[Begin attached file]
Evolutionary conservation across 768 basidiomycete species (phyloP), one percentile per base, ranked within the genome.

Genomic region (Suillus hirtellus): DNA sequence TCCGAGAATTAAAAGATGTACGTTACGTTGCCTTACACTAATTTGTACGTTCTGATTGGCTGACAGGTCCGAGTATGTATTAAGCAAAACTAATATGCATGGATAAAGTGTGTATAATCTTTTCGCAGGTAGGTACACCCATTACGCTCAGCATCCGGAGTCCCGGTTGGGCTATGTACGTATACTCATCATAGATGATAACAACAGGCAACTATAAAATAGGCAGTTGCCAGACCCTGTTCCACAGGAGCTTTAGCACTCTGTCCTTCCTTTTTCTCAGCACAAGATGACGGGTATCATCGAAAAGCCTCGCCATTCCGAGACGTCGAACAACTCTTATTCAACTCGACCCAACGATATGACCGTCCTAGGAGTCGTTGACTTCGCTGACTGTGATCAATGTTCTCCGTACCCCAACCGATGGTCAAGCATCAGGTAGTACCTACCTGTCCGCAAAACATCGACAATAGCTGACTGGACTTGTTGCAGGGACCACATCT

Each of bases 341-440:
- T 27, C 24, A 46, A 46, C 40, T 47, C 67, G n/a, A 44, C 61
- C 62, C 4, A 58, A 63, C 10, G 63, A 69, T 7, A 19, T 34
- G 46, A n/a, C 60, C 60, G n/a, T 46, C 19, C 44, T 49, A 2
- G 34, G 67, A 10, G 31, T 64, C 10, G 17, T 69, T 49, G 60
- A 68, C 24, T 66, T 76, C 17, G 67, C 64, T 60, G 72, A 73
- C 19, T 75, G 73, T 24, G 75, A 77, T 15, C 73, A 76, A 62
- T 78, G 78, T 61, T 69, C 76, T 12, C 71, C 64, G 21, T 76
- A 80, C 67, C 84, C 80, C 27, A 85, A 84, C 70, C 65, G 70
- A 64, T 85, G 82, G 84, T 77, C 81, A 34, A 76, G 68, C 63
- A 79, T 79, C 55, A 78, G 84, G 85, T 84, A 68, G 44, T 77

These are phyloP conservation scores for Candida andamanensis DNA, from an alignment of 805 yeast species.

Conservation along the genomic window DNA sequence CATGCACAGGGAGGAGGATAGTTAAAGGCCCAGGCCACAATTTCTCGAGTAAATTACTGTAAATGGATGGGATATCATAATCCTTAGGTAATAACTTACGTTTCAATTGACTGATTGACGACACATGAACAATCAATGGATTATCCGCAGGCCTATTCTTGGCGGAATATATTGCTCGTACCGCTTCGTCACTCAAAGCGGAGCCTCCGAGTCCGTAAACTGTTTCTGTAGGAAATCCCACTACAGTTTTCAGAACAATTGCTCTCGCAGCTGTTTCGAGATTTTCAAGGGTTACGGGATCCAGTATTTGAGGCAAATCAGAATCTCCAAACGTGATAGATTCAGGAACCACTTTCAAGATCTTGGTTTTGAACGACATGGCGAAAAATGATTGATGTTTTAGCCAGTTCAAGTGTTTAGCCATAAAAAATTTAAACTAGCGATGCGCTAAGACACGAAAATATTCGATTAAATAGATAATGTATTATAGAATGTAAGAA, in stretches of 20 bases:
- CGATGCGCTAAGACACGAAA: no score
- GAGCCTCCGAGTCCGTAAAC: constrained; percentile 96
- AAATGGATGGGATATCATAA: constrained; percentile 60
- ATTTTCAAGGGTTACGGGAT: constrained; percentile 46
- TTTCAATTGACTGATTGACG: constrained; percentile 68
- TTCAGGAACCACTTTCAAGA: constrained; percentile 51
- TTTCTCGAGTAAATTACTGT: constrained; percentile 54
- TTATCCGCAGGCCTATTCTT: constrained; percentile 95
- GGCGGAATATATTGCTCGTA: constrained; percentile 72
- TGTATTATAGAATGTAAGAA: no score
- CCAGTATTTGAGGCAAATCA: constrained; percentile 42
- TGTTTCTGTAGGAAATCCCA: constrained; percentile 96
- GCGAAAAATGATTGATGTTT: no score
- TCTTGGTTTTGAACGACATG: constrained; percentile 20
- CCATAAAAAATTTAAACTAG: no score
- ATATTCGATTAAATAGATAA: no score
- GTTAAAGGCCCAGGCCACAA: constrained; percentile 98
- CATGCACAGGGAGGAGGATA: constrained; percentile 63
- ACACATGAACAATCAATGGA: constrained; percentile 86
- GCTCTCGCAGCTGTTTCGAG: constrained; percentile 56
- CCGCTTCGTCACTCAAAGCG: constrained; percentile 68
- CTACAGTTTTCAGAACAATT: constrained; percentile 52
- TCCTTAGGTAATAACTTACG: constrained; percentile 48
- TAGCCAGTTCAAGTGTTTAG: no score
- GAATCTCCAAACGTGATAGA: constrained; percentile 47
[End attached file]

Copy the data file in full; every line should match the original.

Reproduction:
Evolutionary conservation across 768 basidiomycete species (phyloP), one percentile per base, ranked within the genome.

Genomic region (Suillus hirtellus): DNA sequence TCCGAGAATTAAAAGATGTACGTTACGTTGCCTTACACTAATTTGTACGTTCTGATTGGCTGACAGGTCCGAGTATGTATTAAGCAAAACTAATATGCATGGATAAAGTGTGTATAATCTTTTCGCAGGTAGGTACACCCATTACGCTCAGCATCCGGAGTCCCGGTTGGGCTATGTACGTATACTCATCATAGATGATAACAACAGGCAACTATAAAATAGGCAGTTGCCAGACCCTGTTCCACAGGAGCTTTAGCACTCTGTCCTTCCTTTTTCTCAGCACAAGATGACGGGTATCATCGAAAAGCCTCGCCATTCCGAGACGTCGAACAACTCTTATTCAACTCGACCCAACGATATGACCGTCCTAGGAGTCGTTGACTTCGCTGACTGTGATCAATGTTCTCCGTACCCCAACCGATGGTCAAGCATCAGGTAGTACCTACCTGTCCGCAAAACATCGACAATAGCTGACTGGACTTGTTGCAGGGACCACATCT

Each of bases 341-440:
- T 27, C 24, A 46, A 46, C 40, T 47, C 67, G n/a, A 44, C 61
- C 62, C 4, A 58, A 63, C 10, G 63, A 69, T 7, A 19, T 34
- G 46, A n/a, C 60, C 60, G n/a, T 46, C 19, C 44, T 49, A 2
- G 34, G 67, A 10, G 31, T 64, C 10, G 17, T 69, T 49, G 60
- A 68, C 24, T 66, T 76, C 17, G 67, C 64, T 60, G 72, A 73
- C 19, T 75, G 73, T 24, G 75, A 77, T 15, C 73, A 76, A 62
- T 78, G 78, T 61, T 69, C 76, T 12, C 71, C 64, G 21, T 76
- A 80, C 67, C 84, C 80, C 27, A 85, A 84, C 70, C 65, G 70
- A 64, T 85, G 82, G 84, T 77, C 81, A 34, A 76, G 68, C 63
- A 79, T 79, C 55, A 78, G 84, G 85, T 84, A 68, G 44, T 77

These are phyloP conservation scores for Candida andamanensis DNA, from an alignment of 805 yeast species.

Conservation along the genomic window DNA sequence CATGCACAGGGAGGAGGATAGTTAAAGGCCCAGGCCACAATTTCTCGAGTAAATTACTGTAAATGGATGGGATATCATAATCCTTAGGTAATAACTTACGTTTCAATTGACTGATTGACGACACATGAACAATCAATGGATTATCCGCAGGCCTATTCTTGGCGGAATATATTGCTCGTACCGCTTCGTCACTCAAAGCGGAGCCTCCGAGTCCGTAAACTGTTTCTGTAGGAAATCCCACTACAGTTTTCAGAACAATTGCTCTCGCAGCTGTTTCGAGATTTTCAAGGGTTACGGGATCCAGTATTTGAGGCAAATCAGAATCTCCAAACGTGATAGATTCAGGAACCACTTTCAAGATCTTGGTTTTGAACGACATGGCGAAAAATGATTGATGTTTTAGCCAGTTCAAGTGTTTAGCCATAAAAAATTTAAACTAGCGATGCGCTAAGACACGAAAATATTCGATTAAATAGATAATGTATTATAGAATGTAAGAA, in stretches of 20 bases:
- CGATGCGCTAAGACACGAAA: no score
- GAGCCTCCGAGTCCGTAAAC: constrained; percentile 96
- AAATGGATGGGATATCATAA: constrained; percentile 60
- ATTTTCAAGGGTTACGGGAT: constrained; percentile 46
- TTTCAATTGACTGATTGACG: constrained; percentile 68
- TTCAGGAACCACTTTCAAGA: constrained; percentile 51
- TTTCTCGAGTAAATTACTGT: constrained; percentile 54
- TTATCCGCAGGCCTATTCTT: constrained; percentile 95
- GGCGGAATATATTGCTCGTA: constrained; percentile 72
- TGTATTATAGAATGTAAGAA: no score
- CCAGTATTTGAGGCAAATCA: constrained; percentile 42
- TGTTTCTGTAGGAAATCCCA: constrained; percentile 96
- GCGAAAAATGATTGATGTTT: no score
- TCTTGGTTTTGAACGACATG: constrained; percentile 20
- CCATAAAAAATTTAAACTAG: no score
- ATATTCGATTAAATAGATAA: no score
- GTTAAAGGCCCAGGCCACAA: constrained; percentile 98
- CATGCACAGGGAGGAGGATA: constrained; percentile 63
- ACACATGAACAATCAATGGA: constrained; percentile 86
- GCTCTCGCAGCTGTTTCGAG: constrained; percentile 56
- CCGCTTCGTCACTCAAAGCG: constrained; percentile 68
- CTACAGTTTTCAGAACAATT: constrained; percentile 52
- TCCTTAGGTAATAACTTACG: constrained; percentile 48
- TAGCCAGTTCAAGTGTTTAG: no score
- GAATCTCCAAACGTGATAGA: constrained; percentile 47